Published: Nov 10th, 2011
GAINESVILLE, Fla. — A large clinical study of painful jaw problems commonly known as TMD disorders has revealed a wide range of findings, including how women apparently grow more vulnerable to the condition as they age.
Published: Sep 8th, 2011
GAINESVILLE, Fla. — To prevent a common type of stroke, intensive medical therapy could be better by itself than in combination with surgery that props open affected arteries. But it remains to be seen whether the apparent advantage will prove true over the long term.
Published: Aug 11th, 2011
GAINESVILLE, Fla. — Reaching over to make the bed or bending to get a grocery bag might not be the typical idea of being physically active. But all those everyday movements add up and could contribute to health benefits, especially among older adults — even if it’s not clear just how much energy seniors are exerting.
Published: Jun 21st, 2011
GAINESVILLE, Fla. — A University of Florida review of research finds the polyphenol compound known as resveratrol found in red wine, grapes and other fruits may not prevent old age, but it might make it more tolerable.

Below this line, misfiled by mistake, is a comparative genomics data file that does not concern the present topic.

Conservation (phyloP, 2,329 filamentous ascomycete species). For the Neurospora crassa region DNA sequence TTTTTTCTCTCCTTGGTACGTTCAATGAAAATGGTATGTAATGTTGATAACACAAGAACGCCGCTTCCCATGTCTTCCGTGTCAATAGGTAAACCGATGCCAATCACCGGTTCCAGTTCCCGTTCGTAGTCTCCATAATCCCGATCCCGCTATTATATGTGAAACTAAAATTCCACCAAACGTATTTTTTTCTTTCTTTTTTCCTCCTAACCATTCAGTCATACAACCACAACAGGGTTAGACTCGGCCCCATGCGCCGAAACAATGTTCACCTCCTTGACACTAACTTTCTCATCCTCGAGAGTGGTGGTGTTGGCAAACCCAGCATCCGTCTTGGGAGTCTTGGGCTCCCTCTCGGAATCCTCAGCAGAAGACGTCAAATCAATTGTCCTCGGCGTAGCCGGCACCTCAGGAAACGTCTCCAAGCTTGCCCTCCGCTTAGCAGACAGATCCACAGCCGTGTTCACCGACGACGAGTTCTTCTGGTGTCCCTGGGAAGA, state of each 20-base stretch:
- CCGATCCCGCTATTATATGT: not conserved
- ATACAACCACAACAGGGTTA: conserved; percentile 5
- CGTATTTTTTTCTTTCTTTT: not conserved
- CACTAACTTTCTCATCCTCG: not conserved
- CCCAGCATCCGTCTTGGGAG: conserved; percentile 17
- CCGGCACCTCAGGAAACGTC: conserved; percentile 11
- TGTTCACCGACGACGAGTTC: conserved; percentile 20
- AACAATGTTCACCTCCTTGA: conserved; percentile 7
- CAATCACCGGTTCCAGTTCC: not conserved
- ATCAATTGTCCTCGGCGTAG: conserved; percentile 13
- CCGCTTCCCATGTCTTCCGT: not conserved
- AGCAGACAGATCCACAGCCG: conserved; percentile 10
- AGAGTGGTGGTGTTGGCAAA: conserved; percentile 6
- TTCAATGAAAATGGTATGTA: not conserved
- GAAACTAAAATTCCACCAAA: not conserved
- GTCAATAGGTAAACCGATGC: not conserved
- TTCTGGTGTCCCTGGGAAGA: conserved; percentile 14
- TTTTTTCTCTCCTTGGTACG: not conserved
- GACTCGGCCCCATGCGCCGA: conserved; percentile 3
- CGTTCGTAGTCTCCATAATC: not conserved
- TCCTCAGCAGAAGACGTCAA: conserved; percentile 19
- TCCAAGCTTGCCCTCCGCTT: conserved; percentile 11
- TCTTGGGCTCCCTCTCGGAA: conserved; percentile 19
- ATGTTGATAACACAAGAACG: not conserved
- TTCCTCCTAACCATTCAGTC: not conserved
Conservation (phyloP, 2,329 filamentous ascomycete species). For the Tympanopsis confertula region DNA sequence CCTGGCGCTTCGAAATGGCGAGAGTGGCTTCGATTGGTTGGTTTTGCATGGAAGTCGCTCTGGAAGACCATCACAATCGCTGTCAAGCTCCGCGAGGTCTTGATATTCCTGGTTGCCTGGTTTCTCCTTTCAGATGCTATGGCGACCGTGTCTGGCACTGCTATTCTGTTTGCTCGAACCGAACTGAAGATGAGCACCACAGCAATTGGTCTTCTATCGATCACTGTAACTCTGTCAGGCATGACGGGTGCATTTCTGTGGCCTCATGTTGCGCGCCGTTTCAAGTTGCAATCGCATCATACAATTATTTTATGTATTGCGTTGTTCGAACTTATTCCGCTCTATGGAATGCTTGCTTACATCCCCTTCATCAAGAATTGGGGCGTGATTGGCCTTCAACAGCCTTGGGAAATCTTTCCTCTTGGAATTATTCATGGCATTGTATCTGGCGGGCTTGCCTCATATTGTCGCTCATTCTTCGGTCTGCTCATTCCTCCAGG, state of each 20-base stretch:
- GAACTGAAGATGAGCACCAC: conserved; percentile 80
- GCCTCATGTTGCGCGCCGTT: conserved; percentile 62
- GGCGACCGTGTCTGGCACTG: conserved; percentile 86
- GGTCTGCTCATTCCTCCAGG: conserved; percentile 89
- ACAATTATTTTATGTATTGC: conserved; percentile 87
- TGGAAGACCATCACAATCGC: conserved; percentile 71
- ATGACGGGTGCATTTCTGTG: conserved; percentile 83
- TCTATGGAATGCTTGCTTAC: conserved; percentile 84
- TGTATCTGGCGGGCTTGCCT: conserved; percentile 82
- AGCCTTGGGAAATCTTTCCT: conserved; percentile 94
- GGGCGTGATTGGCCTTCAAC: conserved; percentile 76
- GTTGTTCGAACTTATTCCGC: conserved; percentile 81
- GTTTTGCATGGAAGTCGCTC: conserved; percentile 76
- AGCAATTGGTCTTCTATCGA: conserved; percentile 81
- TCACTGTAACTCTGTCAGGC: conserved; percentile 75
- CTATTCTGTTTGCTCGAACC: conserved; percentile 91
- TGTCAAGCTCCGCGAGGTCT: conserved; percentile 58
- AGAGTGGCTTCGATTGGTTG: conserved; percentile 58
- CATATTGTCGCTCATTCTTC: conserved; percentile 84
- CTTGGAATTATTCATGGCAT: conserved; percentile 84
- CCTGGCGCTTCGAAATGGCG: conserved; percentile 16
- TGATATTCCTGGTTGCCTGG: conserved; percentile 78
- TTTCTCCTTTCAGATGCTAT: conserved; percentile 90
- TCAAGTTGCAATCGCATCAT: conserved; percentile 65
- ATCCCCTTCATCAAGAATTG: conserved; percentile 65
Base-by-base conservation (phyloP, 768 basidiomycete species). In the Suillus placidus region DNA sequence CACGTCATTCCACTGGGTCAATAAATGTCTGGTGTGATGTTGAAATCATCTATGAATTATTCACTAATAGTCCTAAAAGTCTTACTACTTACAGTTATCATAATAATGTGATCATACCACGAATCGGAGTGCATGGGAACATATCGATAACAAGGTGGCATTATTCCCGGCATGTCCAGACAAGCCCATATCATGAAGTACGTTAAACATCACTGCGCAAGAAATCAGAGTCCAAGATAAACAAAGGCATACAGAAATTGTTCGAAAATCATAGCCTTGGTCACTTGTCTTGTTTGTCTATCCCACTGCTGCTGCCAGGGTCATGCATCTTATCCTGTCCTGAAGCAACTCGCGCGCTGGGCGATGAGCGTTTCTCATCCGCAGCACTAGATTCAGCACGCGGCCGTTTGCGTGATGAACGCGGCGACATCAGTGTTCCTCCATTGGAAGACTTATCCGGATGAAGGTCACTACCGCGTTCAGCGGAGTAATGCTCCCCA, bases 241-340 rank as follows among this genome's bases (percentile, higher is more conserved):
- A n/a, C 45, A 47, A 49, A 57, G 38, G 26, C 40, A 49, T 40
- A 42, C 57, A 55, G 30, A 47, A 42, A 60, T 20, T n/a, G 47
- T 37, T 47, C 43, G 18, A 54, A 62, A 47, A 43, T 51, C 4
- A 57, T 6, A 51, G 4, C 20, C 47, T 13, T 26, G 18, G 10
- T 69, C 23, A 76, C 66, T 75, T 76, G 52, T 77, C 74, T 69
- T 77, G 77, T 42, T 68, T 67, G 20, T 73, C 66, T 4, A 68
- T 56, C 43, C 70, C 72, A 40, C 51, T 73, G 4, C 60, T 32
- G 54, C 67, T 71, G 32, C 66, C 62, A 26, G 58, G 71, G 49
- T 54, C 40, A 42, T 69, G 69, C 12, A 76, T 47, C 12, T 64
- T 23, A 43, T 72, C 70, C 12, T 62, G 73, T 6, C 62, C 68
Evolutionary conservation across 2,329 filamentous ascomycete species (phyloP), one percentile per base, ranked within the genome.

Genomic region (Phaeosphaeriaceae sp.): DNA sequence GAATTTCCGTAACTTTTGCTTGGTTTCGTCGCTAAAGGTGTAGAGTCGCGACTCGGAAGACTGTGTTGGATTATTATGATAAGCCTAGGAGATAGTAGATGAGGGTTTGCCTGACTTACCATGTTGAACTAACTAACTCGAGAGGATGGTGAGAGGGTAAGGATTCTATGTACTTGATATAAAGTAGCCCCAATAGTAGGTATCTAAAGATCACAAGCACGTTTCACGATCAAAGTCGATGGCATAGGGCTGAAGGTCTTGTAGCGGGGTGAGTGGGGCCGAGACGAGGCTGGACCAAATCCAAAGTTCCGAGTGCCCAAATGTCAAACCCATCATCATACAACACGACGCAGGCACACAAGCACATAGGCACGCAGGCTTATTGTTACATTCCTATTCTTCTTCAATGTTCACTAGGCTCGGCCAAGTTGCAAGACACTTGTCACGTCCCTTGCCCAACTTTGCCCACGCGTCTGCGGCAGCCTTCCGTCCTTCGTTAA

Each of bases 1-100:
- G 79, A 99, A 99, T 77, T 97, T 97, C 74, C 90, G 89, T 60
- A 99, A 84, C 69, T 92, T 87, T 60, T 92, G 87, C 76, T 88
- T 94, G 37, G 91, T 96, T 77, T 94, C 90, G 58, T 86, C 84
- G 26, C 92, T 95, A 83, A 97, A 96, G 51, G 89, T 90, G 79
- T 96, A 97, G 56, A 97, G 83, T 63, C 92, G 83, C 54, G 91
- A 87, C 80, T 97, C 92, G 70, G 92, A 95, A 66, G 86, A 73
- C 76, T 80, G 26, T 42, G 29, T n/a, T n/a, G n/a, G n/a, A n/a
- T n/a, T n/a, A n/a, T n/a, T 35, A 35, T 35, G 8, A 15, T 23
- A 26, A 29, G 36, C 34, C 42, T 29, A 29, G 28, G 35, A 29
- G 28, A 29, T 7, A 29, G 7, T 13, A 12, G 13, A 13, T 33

Published: May 26th, 2011
GAINESVILLE, Fla. — Stroke patients regain walking ability through at-home strength and balance exercise provided by a physical therapist just as well as when they participate in programs that practice the actual task of walking using a treadmill and partial body weight support, according to a study published in Thursday’s New England Journal of Medicine.
Published: May 17th, 2011
GAINESVILLE, Fla. — If you’re an older person living on your own or if an older adult relies on you for help, the next few weeks are a perfect time to spend creating a disaster plan, a University of Florida researcher says.
Published: May 3rd, 2011
GAINESVILLE, Fla. — Structured exercise and physical activity programs should be covered by insurance as a way to promote health and reduce health care costs, especially among high health-risk populations such as those who have diabetes.
Published: Jan 26th, 2011
GAINESVILLE, Fla. — Misaligned research, medical challenges and harsh economics are thwarting efforts to slow the destructive course of Alzheimer’s disease in the United States, according to a trio of nationally regarded Alzheimer’s researchers writing a “Perspective” in Thursday’s (Jan. 27) issue of the journal Neuron.